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With the release of WinZip 12, there’s finally a way to get noticeable results when compressing JPEG files without losing image quality. However, if you haven’t used WinZip before or if you usually use the WinZip Wizard, it can be a little tricky finding the options that allow you to utilize this new feature. The following step-by-step guide will walk you right through the process.
1. Open WinZip 12 in WinZip Classic Mode.
To use the JPEG compression feature of WinZip 12, first make sure you’re working in WinZip Classic mode. If your default configuration for the software starts the application in WinZip Wizard mode, click on the WinZip Classic button to switch back to classic mode.
2. Open a new archive.
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Click the New button to start a new archive. This will open the New Archive window where you can give a name for the zip file you want to create and choose a directory to store it in. Once you’ve done this, click OK to continue.
3. Select the file(s) that you want to compress and the compression method.
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The next thing that will pop up on your screen is the Add window. Here, you can navigate to any directory and choose the JPEG files that you want to compress. There’s also another very important thing to check in this window. The new JPEG compression tool in WinZip 12 is only functional if you’ve selected the “Best method for each file type” method of compression. You can make sure that this option has been chosen by clicking on the Change Compression button in the lower right-hand corner of the Add window.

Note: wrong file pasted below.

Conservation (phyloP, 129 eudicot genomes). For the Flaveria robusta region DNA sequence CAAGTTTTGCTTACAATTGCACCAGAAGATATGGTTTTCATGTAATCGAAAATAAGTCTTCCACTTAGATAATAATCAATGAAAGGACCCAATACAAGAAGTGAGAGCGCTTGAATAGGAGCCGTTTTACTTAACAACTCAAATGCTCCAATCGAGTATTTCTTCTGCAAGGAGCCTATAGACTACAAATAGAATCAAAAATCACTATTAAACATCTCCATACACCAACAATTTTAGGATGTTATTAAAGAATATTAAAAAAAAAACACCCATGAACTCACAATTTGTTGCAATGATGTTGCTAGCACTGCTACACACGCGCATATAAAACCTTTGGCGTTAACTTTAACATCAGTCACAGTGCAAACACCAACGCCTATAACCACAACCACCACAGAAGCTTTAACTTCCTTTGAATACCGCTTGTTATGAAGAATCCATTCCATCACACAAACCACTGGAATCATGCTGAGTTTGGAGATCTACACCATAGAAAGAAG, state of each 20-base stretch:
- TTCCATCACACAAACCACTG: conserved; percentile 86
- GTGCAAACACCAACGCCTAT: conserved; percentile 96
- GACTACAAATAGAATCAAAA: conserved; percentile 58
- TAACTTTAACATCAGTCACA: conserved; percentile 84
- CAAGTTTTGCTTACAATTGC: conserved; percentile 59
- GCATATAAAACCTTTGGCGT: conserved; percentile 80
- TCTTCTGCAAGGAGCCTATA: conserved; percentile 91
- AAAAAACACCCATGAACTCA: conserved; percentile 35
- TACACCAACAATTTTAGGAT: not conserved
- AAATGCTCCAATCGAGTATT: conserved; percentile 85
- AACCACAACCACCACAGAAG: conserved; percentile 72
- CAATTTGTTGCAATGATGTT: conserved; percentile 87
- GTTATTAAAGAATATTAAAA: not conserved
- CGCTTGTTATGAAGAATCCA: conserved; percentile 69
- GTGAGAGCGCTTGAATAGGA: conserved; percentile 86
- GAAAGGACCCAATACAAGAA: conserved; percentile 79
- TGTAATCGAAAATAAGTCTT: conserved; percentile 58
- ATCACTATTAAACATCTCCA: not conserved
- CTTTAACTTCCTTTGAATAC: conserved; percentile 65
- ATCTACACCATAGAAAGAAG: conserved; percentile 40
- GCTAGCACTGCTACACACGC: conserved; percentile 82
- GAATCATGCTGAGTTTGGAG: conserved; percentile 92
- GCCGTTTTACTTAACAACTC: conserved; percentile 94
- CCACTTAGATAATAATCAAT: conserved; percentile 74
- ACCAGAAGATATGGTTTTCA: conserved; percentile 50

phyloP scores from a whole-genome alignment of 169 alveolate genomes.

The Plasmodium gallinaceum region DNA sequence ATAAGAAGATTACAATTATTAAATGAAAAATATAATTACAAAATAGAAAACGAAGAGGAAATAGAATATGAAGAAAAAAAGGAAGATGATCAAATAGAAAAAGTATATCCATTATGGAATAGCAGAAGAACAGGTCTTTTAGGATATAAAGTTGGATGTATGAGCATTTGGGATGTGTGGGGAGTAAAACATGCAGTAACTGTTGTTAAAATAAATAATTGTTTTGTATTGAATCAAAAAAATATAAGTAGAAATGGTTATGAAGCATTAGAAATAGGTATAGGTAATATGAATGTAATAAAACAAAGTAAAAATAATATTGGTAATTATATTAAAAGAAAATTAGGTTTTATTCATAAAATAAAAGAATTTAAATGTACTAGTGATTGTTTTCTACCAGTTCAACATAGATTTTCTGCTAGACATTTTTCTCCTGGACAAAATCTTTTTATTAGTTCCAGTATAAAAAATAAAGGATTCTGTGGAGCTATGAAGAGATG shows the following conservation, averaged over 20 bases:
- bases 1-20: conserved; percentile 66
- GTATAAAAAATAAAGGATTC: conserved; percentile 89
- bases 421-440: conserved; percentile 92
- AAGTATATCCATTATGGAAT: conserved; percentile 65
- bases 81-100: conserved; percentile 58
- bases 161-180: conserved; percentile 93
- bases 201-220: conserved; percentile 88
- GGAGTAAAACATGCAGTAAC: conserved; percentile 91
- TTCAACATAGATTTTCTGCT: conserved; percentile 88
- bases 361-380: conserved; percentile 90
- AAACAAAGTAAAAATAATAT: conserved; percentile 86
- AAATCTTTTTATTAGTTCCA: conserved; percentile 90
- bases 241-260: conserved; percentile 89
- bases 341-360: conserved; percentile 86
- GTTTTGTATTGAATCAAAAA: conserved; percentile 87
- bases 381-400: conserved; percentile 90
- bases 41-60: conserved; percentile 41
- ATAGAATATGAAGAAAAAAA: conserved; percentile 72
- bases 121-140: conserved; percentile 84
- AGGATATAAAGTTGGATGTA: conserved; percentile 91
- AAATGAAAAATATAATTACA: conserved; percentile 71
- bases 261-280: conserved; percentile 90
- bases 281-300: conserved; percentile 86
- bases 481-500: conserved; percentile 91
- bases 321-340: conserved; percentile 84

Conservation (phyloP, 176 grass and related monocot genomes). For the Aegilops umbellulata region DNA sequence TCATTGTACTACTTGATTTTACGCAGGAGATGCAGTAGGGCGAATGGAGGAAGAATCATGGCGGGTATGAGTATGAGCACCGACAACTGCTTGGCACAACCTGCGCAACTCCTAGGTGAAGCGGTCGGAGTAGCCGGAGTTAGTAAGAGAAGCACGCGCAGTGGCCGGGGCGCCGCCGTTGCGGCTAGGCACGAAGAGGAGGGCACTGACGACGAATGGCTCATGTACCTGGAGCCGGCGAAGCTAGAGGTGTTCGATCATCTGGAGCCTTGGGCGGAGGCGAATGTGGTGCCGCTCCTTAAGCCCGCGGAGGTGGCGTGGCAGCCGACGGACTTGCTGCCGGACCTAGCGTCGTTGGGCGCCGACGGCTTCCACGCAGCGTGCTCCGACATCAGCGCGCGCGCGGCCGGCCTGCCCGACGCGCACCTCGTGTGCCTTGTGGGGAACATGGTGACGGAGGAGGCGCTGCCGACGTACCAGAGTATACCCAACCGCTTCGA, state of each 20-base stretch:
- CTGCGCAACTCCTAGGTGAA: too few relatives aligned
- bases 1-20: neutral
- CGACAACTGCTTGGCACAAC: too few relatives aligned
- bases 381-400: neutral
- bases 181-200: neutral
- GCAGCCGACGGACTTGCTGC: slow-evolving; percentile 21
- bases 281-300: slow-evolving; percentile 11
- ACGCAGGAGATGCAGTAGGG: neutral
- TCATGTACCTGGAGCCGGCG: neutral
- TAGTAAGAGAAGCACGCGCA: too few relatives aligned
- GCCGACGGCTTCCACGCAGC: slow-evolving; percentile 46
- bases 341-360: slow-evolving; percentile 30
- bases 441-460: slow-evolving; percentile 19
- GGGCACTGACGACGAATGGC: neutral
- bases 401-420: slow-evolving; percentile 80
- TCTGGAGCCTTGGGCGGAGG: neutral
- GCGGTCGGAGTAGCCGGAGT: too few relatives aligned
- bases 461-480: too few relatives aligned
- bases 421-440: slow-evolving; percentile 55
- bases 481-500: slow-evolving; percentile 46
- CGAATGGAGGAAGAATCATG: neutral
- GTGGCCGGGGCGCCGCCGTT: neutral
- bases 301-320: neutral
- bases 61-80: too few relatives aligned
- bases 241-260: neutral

After you’ve selected all of the photos you want to include in the zip file and verified the compression method, click the Add button to start the actual compression. This may take a few moments depending upon the size of the files you are compressing.
Comparing Results of JPEG compression with Standard Compression
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To give an example of the improvement that JPEG compression is over standard compression for photos, I took one photograph and compressed it using each of the two methods. With the standard compression method, I was only able to gain a 3% reduction in file size. However, the JPEG compression method resulted in a 22% improvement. Now, that’s a big difference!